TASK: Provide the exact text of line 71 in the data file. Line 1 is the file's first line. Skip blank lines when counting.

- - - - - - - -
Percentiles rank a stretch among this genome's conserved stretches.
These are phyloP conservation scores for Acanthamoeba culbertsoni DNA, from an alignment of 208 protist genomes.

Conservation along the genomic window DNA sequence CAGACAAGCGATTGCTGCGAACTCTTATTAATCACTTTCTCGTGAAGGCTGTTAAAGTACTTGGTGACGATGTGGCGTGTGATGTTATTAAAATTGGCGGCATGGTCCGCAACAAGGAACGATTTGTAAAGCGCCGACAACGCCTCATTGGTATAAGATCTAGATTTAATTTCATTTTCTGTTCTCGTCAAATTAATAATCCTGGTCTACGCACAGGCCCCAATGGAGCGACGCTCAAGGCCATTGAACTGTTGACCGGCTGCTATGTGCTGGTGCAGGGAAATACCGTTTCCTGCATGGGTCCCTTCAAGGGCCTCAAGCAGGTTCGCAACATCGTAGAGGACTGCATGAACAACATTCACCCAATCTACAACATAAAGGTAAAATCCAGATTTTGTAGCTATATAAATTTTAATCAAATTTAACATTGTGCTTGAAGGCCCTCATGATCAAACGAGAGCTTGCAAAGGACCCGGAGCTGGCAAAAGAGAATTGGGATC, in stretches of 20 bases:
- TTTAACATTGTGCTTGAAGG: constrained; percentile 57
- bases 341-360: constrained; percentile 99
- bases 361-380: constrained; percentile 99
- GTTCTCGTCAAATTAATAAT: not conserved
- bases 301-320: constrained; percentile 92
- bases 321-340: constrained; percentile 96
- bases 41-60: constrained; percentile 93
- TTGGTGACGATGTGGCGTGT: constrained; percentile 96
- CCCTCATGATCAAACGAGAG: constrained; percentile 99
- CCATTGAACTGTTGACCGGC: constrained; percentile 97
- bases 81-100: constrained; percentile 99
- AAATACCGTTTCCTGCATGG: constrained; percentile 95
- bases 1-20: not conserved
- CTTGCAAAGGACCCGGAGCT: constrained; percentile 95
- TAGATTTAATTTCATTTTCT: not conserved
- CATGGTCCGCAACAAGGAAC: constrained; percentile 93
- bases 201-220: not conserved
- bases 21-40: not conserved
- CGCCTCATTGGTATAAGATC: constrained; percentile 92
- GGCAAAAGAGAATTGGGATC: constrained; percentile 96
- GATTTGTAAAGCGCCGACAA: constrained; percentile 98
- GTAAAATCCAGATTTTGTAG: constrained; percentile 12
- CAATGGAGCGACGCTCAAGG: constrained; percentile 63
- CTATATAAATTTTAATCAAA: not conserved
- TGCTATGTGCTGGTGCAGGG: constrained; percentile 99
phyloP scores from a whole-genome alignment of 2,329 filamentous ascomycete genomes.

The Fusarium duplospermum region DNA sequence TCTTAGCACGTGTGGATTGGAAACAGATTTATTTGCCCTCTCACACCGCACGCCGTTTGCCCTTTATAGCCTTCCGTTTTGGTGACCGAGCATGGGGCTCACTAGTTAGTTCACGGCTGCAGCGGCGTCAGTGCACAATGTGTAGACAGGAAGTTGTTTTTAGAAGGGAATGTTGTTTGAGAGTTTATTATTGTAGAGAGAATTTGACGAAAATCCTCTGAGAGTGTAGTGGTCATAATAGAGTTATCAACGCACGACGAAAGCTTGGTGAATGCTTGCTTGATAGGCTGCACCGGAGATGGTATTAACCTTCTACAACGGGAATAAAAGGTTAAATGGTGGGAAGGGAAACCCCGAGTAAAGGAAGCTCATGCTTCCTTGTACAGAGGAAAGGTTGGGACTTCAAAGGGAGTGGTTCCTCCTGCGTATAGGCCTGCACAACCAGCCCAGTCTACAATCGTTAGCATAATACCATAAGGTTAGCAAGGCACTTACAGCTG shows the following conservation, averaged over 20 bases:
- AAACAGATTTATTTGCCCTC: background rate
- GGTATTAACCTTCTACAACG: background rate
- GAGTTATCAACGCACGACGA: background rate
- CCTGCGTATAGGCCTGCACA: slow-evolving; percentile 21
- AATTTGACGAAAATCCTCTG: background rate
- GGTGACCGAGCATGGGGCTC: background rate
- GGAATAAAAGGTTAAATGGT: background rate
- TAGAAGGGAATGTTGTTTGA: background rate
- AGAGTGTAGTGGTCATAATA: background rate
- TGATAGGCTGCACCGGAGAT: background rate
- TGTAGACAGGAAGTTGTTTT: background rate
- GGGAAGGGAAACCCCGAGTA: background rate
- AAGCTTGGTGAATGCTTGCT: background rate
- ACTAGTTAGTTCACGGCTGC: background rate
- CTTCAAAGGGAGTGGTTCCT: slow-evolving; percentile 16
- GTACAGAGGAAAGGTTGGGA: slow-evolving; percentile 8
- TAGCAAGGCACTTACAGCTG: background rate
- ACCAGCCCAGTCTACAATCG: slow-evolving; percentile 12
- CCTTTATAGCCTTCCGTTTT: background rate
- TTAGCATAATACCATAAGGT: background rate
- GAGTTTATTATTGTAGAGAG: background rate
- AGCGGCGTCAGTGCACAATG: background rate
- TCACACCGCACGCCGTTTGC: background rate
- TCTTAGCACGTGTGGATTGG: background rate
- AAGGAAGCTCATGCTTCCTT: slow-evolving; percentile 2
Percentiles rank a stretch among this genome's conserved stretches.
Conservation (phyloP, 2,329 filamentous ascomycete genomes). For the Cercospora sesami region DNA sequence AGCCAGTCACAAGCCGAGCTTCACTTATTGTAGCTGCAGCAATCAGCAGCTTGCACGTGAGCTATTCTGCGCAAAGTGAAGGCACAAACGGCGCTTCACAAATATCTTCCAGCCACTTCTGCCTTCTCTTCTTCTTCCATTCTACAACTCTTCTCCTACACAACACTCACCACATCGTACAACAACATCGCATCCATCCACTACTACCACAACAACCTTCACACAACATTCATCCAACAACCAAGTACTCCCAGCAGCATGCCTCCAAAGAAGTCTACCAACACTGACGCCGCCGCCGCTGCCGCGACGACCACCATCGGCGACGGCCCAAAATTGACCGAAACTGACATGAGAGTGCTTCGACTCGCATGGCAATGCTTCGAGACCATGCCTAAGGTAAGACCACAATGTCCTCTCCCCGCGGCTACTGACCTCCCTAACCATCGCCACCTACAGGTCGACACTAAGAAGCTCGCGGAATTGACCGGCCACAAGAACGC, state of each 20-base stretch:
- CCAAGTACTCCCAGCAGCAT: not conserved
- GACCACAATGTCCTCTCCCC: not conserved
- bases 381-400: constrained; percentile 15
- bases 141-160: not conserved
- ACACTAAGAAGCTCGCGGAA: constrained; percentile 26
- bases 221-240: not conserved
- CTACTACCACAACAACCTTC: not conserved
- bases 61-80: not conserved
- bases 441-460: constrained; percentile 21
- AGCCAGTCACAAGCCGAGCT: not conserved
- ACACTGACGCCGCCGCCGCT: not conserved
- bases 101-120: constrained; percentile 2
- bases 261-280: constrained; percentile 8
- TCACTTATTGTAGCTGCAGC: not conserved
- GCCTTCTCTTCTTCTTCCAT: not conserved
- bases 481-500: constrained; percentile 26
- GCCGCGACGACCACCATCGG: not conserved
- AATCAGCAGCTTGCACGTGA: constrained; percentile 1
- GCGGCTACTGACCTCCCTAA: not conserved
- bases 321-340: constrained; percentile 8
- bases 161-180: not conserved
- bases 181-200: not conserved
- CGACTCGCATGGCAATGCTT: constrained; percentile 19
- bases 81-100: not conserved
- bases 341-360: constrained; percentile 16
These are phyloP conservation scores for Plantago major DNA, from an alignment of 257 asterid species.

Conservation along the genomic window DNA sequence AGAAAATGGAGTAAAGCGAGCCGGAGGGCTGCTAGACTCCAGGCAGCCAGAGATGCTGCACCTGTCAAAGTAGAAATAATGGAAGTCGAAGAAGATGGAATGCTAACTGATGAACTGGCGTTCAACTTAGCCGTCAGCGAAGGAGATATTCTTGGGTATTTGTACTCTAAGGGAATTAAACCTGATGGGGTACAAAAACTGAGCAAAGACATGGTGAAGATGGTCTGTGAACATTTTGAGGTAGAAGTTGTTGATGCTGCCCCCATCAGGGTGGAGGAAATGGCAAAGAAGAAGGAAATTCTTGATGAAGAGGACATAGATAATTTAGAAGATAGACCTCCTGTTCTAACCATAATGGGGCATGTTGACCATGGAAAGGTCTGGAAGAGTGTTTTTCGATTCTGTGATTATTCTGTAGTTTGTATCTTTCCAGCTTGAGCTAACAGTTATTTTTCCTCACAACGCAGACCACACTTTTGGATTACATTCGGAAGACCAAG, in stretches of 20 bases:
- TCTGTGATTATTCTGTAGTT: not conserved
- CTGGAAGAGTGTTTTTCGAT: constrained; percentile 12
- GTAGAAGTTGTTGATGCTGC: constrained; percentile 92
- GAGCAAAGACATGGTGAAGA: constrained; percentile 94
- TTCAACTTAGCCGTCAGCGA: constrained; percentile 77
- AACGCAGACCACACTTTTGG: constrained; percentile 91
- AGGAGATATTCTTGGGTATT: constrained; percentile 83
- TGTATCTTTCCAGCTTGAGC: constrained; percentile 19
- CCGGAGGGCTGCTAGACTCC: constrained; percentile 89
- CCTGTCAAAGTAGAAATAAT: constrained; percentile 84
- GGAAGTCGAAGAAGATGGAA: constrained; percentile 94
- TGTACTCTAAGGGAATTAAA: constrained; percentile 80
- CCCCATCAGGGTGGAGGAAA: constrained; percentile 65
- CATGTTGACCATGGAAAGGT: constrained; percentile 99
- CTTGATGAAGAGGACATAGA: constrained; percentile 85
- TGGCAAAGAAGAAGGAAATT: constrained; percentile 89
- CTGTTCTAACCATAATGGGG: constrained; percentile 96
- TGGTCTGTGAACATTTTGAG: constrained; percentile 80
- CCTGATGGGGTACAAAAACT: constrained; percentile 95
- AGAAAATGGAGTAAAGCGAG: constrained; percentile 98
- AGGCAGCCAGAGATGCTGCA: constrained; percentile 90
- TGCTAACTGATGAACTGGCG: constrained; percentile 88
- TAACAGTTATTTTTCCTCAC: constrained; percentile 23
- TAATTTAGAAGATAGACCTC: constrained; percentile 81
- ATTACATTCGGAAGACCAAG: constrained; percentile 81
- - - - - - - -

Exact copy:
- TCACTTATTGTAGCTGCAGC: not conserved